Ofcom Amateur Radio Licence Review

Welcome to the RSGB ConventionThis weekend was the annual RSGB Convention in Milton Keynes. For a summary of the event, see our RSGB Convention 2013 Report.

One of the highlights of the weekends agenda was a talk by two Ofcom representatives discussing the upcoming Amateur Radio Licence Review. As some of the changes being discussed are quite interesting, here’s a quick summary of the highlights:

The Outline

The overview into the upcoming public review was presented by Paul Jarvis and Ash Gohil from Ofcom. This was a pre-briefing ahead of a wider public consultation, so nothing set in stone – it was just an outline of what’s being considered. The consultation is expected to start in early 2014. Nonetheless, the audience response showed that there are some quite contentious issues, and it’s important for all amateurs to have their say once the consultation gets started.

Ofcom's Ash Gohil and Paul Jarvis G8RMM
Ofcom’s Ash Gohil and Paul Jarvis G8RMM (Pic: Trevor M5AKA)

Here’s a summary of the issues likely to be in the consultation:

Tidying the database

There are over 81,000 UK amateur licences allocated, but there are significantly less amateurs – A one-licence-per-amateur structure would simplify this.

Under discussion could be the revocation of a callsign once you have progressed to a higher level, or the us of a single licence / callsign that’s updated as you progress – possibly with an identifier at the end of a callsign to show Foundation, Intermediate or Full. Should any changes only apply to new licensees, or should existing amateurs also be affected by any proposed changes?

One Callsign Per Ham  - Ofcom Consultation Slides
One Callsign Per Ham – Ofcom Consultation Slides

Progression

How can we encourage people to progress from Foundation? It seems that it was always intended that Foundation would be the first step in an amateur’s journey, but many have stuck with M3 or M6 without progressing to Intermediate. Although not directly stated, it seems that it’s viewed that the higher the progression level, the better the amateur, and a way needs to be found to encourage amateurs to climb. Clearly that’s not going to work for everyone, but some thought is being given to either the stick or the carrot approach to the licence levels. One proposal was that the Foundation licence time out, which is clearly going to be controversial.

UPDATE: (Sept 2014): No changes re. Foundation licence progression were proposed in the final Ofcom consultation – There are no proposals to force amateurs to progress from Foundation.

Secondary Identifiers

One of the more lively discussion topics. The current understanding by most amateurs is that an English operator traveling to a Scottish location would mean a change of callsign – from M0PSX to MM0PSX – However it seems that’s no how Ofcom’s legal people see it – and it’s the main station operating address that determines the secondary locator. The cry from the audience was clear – the prefix determines where you’re operating from. Up for discussion in the consultation then, is whether the licence wording needs to change to reflect established operating practices, or whether amateurs need to fall in line with Ofcom’s interpretation of the current licence!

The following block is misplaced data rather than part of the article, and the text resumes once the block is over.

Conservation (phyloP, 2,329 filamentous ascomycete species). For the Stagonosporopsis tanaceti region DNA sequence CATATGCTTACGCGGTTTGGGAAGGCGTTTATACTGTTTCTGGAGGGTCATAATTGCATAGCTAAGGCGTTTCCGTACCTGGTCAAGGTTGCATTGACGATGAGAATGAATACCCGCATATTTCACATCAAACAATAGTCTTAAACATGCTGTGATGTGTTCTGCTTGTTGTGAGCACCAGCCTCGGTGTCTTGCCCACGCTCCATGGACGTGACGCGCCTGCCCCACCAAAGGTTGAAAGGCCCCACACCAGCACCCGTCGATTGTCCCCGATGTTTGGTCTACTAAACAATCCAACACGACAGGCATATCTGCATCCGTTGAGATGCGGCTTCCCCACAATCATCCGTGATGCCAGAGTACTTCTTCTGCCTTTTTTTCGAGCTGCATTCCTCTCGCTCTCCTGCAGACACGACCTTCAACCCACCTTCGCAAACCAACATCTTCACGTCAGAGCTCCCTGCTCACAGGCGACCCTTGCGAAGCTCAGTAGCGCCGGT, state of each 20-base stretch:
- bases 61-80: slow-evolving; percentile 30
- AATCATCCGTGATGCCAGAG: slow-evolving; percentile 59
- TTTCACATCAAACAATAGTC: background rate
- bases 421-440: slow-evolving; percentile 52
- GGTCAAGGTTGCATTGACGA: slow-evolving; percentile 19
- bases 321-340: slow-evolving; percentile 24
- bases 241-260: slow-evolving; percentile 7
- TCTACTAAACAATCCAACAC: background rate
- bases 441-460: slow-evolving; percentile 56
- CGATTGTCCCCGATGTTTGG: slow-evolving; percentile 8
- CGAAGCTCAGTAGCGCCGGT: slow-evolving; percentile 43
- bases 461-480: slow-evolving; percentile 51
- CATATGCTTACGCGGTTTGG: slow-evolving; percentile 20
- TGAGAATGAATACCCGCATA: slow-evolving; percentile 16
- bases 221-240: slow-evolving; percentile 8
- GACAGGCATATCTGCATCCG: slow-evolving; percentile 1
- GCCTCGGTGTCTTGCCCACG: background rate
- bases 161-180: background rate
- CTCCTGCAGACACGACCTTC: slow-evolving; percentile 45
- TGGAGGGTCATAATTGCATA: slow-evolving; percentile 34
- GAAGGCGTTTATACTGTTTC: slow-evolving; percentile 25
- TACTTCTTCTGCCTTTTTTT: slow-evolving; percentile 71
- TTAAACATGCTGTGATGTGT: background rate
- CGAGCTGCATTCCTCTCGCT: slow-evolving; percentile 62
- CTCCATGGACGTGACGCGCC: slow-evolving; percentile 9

Ofcom Consultation Slides
Secondary Identifiers – Ofcom Consultation Slides

Club and Special Event Licences

Another interesting one. A club licence is in effect a personal licence for use with a club. Should that person leave the club, then the licence is still theirs, and not the club’s. A written letter of surrender seems to be required, so that a new officer of the club can take over the club’s callsign. Another option for consideration would be find a way to make the club, or a position within the club be the entity that owns the licence, but remember that a Full licence holder needs to hold a club licence.

Similarly, a special event licence is a variation on a person’s Full licence, meaning that that person needs to be present and supervising throughout the special event. Should this be opened to being a club special event licence, and if so, what is the impact? Again – interesting points for discussion.

Club Licences - Ofcom Consultation Slides
Club Licences – Ofcom Consultation Slides

Other changes

A number of other issues were discussed, such as:

  • Tidying up the definition for Maritime Mobile, to end confusion
  • Airborne use (for controlling high altitude balloons)
  • How to expire Repeater NoVs, where the repeater is not operating, tying up the allocation that could be used by others
  • Rules around operating whilst waiting for a licence to be issued.

Additionally, it was noted that there’s currently no provision to re-validate a club licence every 5 years online.

Next steps

Nothing firm has been decided, and nothing can be changed without the public consultation, but it’s going to be helpful for all amateurs to start thinking about these issues now, and having our voices heard when the consultation starts early next year.

If you care about all or any of these issues, here’s what to do:

  • Sign up to get updates on this from Ofcom: Amateur Radio Consultations
    Discuss the proposals in the RSGB’s online forum: RSGB Litmus Test

You’re also welcome to have your say here – in the comments section below…

UPDATE: The proposed changes to the licence were published in September 2014, with a public consultation running to the end of October 2014. See: Proposed Licence Changes (Sept 2104)

(PS: Sorry about the lack of decent photos – I was not at a great angle for pics. If you took a better shot, please forward it!)

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